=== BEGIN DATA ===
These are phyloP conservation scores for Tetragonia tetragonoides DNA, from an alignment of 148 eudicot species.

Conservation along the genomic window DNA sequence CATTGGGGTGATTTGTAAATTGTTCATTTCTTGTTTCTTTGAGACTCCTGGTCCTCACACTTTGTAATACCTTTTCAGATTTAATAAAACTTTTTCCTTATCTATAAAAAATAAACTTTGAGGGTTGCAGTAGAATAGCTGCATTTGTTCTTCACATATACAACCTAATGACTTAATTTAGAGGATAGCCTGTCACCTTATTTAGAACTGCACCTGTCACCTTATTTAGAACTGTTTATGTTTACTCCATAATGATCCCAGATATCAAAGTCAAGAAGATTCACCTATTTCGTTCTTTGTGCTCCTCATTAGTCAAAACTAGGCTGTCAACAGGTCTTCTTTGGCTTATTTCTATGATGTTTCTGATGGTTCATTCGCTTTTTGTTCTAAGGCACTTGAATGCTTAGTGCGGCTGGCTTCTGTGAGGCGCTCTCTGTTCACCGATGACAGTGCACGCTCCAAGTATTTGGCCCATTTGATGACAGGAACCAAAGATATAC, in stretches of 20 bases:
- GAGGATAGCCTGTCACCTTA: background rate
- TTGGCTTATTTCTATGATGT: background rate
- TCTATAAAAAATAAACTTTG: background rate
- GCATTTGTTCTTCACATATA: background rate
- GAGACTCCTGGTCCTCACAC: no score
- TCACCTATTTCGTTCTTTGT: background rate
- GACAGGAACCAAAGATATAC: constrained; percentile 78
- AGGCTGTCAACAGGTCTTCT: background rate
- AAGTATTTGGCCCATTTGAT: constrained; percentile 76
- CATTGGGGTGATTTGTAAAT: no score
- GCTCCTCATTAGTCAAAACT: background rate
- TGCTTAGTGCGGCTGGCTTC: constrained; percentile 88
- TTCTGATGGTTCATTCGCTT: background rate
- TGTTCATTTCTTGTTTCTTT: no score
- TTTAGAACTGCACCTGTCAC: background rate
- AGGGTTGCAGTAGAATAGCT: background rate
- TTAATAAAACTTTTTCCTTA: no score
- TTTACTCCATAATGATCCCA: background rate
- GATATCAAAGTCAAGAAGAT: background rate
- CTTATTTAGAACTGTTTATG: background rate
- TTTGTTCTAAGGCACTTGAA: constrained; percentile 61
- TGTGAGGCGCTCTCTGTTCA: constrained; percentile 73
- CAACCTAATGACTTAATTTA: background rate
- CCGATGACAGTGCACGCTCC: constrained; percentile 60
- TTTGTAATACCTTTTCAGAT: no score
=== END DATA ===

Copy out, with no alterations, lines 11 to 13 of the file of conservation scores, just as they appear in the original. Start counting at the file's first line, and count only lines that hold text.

- AAGTATTTGGCCCATTTGAT: constrained; percentile 76
- CATTGGGGTGATTTGTAAAT: no score
- GCTCCTCATTAGTCAAAACT: background rate